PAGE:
The overuse of any one word can be irritating to readers (not to mention boring). However, elimination is not necessarily the answer. In English, the word that has many uses. While the word that can sometimes be dropped to improve concision, other times it is critical to the syntax and meaning of a sentence. In addition, even when the word that is not necessary, it can sometimes be used to improve clarity and flow. Therefore, it is necessary for the writer to make purposeful stylistic decisions around the use of the word that to create clear and grammatically correct sentences.
When that is used as a pronoun or as a demonstrative adjective, it cannot be eliminated.
That as a pronoun:
That as a demonstrative adjective:
One important use of that is for embedding (inserting) a certain type of dependent clause called a noun clause into an independent clause. Frequently, such that-clauses serve as the direct object of a reporting verb (such as found, reported, posited, argued, claimed, maintained, and hypothesized) to introduce a paraphrase, summary, or quotation.
Key: Yellow, bold = subject; green, underline = verb; blue, italics = object
Rephrasing these example sentences into questions and answers is one way to see that the that-clauses are acting as direct objects.
In formal written English, for clarity, most academic writers choose to keep that when it introduces a noun clause (Caplan, 2012). Leaving out that can cause the reader to misread (at first anyway) the subject of the dependent clause as being the object of the reporting verb (Jamieson, 2012).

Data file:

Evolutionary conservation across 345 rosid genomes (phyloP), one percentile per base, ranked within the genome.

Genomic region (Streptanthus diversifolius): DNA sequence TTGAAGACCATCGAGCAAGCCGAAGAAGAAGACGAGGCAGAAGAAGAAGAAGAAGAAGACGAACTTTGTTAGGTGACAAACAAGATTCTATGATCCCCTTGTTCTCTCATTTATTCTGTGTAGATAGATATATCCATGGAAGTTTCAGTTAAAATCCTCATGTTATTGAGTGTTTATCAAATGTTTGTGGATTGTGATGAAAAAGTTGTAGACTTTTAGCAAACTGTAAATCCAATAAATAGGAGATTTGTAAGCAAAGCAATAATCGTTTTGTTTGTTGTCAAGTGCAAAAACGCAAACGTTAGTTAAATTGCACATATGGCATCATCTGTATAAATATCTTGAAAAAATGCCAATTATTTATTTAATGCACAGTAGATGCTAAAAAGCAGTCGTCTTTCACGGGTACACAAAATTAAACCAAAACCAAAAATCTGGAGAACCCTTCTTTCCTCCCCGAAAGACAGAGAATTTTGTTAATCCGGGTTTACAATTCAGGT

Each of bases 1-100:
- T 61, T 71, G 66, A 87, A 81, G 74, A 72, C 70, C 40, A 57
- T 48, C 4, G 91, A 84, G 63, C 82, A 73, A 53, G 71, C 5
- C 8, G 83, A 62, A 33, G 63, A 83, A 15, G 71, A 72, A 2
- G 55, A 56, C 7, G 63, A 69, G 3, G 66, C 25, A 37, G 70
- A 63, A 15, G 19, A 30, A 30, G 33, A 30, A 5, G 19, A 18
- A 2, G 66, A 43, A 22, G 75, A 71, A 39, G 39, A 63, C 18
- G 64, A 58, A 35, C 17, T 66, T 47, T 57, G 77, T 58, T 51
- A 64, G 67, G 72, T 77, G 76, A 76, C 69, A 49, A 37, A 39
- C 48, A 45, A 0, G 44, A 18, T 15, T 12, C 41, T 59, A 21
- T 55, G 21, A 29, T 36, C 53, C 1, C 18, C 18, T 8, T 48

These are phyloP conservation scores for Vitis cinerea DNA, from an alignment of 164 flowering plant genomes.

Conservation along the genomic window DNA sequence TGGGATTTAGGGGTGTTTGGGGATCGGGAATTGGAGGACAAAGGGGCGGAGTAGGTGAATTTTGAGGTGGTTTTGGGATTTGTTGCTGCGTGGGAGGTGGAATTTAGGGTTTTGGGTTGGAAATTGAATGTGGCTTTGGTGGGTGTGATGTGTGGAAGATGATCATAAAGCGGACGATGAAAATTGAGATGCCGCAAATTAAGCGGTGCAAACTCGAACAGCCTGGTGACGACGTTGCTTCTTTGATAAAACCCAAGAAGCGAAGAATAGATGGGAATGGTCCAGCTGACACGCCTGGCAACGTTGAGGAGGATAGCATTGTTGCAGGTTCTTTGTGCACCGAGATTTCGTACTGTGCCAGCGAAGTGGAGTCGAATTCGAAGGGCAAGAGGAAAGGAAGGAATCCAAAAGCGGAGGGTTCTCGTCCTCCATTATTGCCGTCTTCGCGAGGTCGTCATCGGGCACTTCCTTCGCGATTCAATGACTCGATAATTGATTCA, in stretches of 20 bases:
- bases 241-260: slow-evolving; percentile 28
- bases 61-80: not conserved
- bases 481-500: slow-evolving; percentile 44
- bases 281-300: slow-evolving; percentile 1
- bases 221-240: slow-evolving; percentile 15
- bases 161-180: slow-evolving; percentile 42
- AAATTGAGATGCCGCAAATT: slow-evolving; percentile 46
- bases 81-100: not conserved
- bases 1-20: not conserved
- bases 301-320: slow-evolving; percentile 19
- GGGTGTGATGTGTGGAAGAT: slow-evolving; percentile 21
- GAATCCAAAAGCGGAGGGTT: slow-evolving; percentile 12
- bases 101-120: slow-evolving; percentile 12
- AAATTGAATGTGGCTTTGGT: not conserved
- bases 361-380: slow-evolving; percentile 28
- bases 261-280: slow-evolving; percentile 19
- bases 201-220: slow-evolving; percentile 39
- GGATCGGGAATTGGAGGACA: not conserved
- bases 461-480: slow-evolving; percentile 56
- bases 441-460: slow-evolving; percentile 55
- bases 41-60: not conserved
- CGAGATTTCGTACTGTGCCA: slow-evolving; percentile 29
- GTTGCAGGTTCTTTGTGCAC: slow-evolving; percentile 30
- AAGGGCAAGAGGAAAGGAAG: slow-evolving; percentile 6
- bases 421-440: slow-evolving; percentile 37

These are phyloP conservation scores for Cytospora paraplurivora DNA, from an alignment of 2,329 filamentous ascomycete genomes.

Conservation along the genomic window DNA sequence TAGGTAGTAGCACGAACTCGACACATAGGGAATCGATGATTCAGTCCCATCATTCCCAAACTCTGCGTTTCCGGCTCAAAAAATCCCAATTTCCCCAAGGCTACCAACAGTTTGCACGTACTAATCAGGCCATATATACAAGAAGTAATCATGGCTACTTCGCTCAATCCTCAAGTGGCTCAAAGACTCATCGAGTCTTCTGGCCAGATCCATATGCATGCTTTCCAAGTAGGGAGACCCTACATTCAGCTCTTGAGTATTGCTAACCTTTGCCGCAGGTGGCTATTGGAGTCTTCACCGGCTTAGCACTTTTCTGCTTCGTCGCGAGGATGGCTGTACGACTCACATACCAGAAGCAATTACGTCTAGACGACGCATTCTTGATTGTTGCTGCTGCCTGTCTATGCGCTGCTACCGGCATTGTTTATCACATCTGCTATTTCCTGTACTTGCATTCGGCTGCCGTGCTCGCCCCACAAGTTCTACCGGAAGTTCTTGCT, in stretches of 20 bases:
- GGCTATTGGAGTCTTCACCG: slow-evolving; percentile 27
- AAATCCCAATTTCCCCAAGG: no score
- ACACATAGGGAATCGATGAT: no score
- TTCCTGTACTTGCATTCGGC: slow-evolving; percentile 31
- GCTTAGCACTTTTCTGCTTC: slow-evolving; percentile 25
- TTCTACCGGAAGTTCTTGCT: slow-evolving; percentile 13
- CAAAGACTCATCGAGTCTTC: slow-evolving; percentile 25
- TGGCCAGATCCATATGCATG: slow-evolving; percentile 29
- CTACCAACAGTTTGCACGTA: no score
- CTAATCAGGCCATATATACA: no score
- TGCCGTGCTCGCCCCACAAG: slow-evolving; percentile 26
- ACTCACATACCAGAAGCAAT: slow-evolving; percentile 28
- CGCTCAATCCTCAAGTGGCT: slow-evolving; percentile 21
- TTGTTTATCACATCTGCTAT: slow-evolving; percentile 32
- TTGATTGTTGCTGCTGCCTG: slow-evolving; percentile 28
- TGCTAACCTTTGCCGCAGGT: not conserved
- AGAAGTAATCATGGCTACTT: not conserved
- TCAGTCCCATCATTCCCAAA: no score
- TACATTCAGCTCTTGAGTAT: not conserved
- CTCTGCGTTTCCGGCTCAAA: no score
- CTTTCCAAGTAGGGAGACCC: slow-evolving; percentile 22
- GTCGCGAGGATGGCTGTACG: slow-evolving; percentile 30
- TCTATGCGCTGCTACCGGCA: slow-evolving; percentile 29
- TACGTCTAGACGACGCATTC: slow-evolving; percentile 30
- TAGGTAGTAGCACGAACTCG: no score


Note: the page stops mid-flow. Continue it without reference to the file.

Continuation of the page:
Caplan, N. (2012). Grammar choices for graduate and professional writers. Ann Arbor, MI: University of Michigan Press.
Jamieson, P. (2012). Use of that. Retrieved from http://www.proofreadnow.com/blog/bid/89915/Use-of-That
That (as well as who and whose) is sometimes used in a restrictive clause. A restrictive clause restricts or defines the meaning of a noun or noun phrase and provides necessary information about the noun in the sentence. It is not separated from the rest of the sentence by commas. Restrictive clauses are more common in writing than nonrestrictive clauses. A restrictive clause is also sometimes referred to as an essential clause or phrase.
Here are a few examples:
When the relative pronoun (that, which, who, whom, whose) functions as the object of the verb in the relative clause, it can be (and usually is) omitted. While its use here is not strictly wrong, deleting it from the relative clause creates a more concise sentence.
Here are a few examples:
Relative clauses can also be reduced to phrases to create more sentence variety. When reducing a relative clause, it is necessary to delete the relative pronoun and either delete or change the verb.
Here are a few more examples: